Researchers at Symantec Corp. have uncovered a version of the Stuxnet computer virus that was used to attack Iran's nuclear program in November 2007, two years earlier than previously thought.
More than 44 million hacking attempts have been made on Israeli government web sites since Wednesday when Israel began its Gaza air strikes, the government said on Sunday.
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Iran denied a report that some computers at the country’s nuclear facilities were hit with a virus that shut them down and played the AC/DC song “Thunderstruck” at full blast.
A virus reportedly caused a heavy metal song to play from computers at two of Iran's nuclear facilities.
The United States and Israel jointly developed the Flame computer virus that collected intelligence to help slow Iran's nuclear program, The Washington Post reported on Tuesday, citing anonymous Western officials.
The National Security Agency and a secret Israeli military unit jointly developed a complex computer worm that attacked equipment in Iranian nuclear installations.
A computer virus attacking computers in Iran and the West Bank may have been created with Israeli involvement, a government minister hinted.
Iranian engineers have succeeded in neutralizing and purging the computer virus known as Stuxnet from their country's nuclear machinery, European and U.S. officials and private experts have told Reuters.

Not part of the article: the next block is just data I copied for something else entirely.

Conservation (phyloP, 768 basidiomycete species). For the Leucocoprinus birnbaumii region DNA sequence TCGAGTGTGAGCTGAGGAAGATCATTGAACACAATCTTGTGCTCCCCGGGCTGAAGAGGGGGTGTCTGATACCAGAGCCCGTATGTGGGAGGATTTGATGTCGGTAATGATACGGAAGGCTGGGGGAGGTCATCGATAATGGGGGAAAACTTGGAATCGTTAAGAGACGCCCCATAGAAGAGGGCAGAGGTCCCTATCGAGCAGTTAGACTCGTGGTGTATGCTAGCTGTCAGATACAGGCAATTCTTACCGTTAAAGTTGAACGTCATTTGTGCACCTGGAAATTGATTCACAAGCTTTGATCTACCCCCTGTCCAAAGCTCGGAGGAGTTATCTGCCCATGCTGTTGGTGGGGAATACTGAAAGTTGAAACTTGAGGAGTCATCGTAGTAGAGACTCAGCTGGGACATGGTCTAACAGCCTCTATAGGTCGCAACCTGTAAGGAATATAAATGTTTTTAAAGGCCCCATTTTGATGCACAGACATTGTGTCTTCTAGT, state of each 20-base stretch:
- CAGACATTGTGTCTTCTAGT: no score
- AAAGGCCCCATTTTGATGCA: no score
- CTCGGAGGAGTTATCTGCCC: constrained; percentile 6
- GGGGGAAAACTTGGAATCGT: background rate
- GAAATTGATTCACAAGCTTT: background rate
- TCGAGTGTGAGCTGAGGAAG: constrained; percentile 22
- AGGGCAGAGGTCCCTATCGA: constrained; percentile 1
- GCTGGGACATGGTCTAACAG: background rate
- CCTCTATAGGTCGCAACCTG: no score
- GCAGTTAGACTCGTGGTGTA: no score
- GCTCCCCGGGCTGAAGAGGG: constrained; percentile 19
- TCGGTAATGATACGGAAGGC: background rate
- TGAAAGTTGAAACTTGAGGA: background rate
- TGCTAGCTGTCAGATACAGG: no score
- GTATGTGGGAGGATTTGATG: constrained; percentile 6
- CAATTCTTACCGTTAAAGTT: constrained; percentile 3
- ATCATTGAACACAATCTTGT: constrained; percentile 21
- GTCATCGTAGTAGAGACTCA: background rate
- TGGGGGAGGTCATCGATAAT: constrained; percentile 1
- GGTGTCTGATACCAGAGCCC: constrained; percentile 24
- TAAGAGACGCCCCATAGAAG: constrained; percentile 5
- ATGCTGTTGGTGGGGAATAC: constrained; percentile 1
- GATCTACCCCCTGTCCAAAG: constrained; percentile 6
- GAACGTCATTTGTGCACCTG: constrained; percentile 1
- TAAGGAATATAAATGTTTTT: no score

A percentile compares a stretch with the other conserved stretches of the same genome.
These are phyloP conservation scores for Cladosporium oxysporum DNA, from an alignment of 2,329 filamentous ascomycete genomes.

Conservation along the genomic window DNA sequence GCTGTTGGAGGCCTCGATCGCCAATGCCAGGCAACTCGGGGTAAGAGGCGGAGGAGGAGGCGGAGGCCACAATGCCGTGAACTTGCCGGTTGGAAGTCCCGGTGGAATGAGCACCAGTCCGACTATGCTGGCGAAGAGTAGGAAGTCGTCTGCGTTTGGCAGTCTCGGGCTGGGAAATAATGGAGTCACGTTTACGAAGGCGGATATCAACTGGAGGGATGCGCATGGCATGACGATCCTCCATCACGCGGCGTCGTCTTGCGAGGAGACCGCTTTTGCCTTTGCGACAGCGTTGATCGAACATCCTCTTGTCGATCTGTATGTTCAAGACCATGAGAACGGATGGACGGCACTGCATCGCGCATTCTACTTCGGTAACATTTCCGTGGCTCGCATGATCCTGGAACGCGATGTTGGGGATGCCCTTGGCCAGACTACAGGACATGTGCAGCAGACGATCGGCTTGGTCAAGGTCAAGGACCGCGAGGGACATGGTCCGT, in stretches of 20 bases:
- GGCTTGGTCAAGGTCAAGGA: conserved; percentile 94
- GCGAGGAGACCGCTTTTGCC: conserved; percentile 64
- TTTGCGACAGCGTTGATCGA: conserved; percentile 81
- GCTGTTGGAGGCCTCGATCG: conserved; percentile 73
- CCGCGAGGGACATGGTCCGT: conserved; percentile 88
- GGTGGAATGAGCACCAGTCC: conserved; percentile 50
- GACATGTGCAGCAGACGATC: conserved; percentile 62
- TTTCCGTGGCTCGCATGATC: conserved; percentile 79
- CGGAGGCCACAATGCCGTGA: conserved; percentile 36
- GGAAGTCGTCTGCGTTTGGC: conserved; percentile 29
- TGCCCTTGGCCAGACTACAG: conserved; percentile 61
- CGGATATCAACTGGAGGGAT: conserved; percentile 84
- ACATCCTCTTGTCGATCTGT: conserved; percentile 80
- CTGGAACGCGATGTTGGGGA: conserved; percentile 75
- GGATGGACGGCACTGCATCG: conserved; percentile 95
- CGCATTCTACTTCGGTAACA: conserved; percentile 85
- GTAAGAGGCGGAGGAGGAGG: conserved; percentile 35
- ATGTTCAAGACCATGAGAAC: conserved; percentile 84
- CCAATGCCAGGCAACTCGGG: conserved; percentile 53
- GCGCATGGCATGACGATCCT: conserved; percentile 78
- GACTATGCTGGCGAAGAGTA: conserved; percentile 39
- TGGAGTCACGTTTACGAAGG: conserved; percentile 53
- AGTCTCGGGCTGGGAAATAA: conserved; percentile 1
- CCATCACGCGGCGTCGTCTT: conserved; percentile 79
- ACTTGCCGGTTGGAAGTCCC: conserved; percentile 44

An international group of pro-Palestinian hackers said they leaked the credit card details of thousands of Israelis in an escalation of cyber attacks on Israeli targets.
Israeli officials said on Friday they were concerned the country may be under cyber attack after a wave of credit card code thefts in the past week by a hacker who claims to be operating out of Saudi Arabia.
A computer virus similar to the Stuxnet virus that attacked Iran's nuclear program last year has been detected in Iran.
Hackers disrupted Palestinian Internet services in the West Bank and Gaza Strip on Tuesday, the Palestinian telecoms minister said, alleging that a foreign government was behind the interference.
A computer virus similar to the Stuxnet virus that attacked Iran's nuclear program has been identified.
In the wake of revelations that a computer virus may have set back Iran’s nuclear weapons program, the Western groups and analysts that track the Islamic Republic are saying “More of the same, please.” The benefits of a nonviolent program that inhibits Iranian hegemony by keeping the country's nuclear weapons program at bay are obvious: Better to stop Iran with cyber warfare -- in this case, the Stuxnet computer virus, which reportedly caused Iran’s nuclear centrifuges to spin out of control -- than actual warfare. For those who favor engagement, the cyber attack buys more time to coax the regime in Tehran into compliance. For those who favor the stick, it allows more time to exert pressure on Iran through sanctions and diplomatic isolation.
Some 35 cadets in a military officer's course in Israel's South were diagnosed with the swine flu.